The southern dimension of the European Union?s enlargement is an essential balancing component of this monumental task and a prerequisite for the successful future growth and development of the Union. The need to maintain equilibrium between the east with the expansion to the south, is very important in the process of widening and deepening the Union and will contribute positively to the achievement of many of the Union?s ?verall objectives and contribute to the attainment of the EU?s common foreign and security policy that is a prerequisite for underpinning and reinforcing the Union?s international role in the volatile area of the Mediterranean, where lie the borders between two cultures, two religions and two different worlds.
Enlargement directly affects the lives of our citizens. It is for this reason that civil society and the ordinary European citizen in general, can and must be directly and actively involved in this exercise, by constantly being informed of its progress and by having the opportunity to express their views and their concerns.
After all, Europe of today is a Europe of civil society and the citizen. We must, therefore, fully engage civil society in the process of widening and deepening Europe. Civil society, that is, the representatives of the people, especially in the candidate countries, has an important role to play in helping the citizen to better understand what Europe is and to have a say in the construction of the new European architecture. Proof of the role that the citizens of Europe can play in this regard, can be found in the importance attached to the direct involvement of civil society in the work of the Convention on the Future of Europe that was inaugurated last week.
NGO?s such as the European Movement can play an important role in informing the public through open debates and the organization of conferences such as this one, by mobilizing public opinion and civil society to get directly involved in the debate of the widening and deepening of Europe and by constantly reminding Governments of the need to take the views of their citizens seriously into consideration.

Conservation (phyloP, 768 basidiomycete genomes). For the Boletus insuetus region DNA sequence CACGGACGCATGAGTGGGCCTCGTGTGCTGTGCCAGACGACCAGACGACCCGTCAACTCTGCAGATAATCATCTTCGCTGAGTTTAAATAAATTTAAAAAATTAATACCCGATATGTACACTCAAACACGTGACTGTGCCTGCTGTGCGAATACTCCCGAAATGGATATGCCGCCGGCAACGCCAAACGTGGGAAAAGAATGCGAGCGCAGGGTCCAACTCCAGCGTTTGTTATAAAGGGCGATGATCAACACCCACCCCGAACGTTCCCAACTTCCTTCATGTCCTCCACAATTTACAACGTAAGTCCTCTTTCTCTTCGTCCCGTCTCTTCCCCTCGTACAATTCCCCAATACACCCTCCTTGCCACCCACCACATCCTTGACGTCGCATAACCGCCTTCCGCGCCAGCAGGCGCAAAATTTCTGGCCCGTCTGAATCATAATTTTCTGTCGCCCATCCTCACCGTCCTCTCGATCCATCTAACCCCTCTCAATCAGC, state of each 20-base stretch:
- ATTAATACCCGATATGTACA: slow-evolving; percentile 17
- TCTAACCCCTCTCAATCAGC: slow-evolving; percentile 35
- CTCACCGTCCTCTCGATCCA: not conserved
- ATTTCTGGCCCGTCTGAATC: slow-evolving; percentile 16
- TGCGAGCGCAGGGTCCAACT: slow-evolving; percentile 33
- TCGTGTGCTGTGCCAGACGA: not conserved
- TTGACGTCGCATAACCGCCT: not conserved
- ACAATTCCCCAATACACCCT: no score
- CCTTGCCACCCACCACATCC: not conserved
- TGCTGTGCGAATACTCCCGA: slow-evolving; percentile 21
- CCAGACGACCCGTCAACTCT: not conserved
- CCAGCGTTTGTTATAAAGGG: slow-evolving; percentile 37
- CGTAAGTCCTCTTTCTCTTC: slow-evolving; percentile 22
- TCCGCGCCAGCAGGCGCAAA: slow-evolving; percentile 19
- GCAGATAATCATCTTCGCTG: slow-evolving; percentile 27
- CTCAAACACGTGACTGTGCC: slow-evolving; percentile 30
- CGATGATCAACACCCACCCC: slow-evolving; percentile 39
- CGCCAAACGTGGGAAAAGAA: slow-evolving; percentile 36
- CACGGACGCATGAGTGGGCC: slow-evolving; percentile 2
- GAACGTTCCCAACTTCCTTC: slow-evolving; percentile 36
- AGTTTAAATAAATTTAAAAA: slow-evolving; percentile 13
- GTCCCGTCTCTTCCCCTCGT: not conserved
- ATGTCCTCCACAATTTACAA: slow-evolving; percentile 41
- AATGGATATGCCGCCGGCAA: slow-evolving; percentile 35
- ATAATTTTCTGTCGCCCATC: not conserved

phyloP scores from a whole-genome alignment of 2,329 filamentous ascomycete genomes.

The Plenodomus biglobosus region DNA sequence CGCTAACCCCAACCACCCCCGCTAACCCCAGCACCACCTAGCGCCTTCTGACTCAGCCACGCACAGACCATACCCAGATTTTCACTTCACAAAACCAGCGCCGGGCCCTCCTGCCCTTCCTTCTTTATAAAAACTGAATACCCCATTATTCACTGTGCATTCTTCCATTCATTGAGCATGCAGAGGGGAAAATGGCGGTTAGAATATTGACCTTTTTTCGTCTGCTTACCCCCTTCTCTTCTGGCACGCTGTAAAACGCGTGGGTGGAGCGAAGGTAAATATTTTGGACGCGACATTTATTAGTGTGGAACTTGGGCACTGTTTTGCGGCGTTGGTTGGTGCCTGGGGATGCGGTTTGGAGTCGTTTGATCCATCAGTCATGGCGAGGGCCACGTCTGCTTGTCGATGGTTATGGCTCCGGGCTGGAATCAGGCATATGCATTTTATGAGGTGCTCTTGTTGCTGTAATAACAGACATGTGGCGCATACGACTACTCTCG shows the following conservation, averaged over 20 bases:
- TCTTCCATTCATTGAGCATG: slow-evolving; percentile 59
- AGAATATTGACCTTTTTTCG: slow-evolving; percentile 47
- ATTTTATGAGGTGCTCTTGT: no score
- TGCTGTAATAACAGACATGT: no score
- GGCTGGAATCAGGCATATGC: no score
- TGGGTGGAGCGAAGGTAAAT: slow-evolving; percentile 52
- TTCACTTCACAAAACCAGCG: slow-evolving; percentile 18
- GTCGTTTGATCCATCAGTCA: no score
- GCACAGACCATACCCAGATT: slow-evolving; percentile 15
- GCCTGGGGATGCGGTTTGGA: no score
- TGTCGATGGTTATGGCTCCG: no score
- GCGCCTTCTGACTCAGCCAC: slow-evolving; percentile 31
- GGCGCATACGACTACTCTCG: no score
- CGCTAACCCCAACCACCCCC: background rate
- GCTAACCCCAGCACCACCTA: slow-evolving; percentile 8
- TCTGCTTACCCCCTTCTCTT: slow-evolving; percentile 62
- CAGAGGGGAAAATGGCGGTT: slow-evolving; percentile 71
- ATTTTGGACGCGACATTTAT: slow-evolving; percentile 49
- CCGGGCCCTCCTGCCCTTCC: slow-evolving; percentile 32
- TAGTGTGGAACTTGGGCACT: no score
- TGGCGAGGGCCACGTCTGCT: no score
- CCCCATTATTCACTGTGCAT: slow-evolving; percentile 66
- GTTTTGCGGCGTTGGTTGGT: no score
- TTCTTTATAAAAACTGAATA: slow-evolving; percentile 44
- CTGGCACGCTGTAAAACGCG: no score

Ladies and Gentlemen,
Enlargement is indeed a very ambitious project, requiring the mobilization of every available resource and the establishment of appropriate mechanisms that would secure cohesion within an extended European family, the effective operation of its institutions and the continuation of the common objectives and policies that have been or would be defined in the future.
The widening and the deepening of the European Union are two mutually related and interdependent processes. The goal of European integration cannot be achieved without enlargement. In view of this, the timely completion of the enlargement process attains an even greater importance and sense of priority. Any delay, will have negative consequences and create a feeling of new divisions within Europe, at a time when, collectively, we should be able to defend and promote our way of life, our values and our democracies. Consequently, the need to make the future European Union composed of 27 or more Member States, able to function effectively, to assume its full international role and responsibility and to be accepted and legitimized by its own citizens, makes imperative a debate on the future of Europe.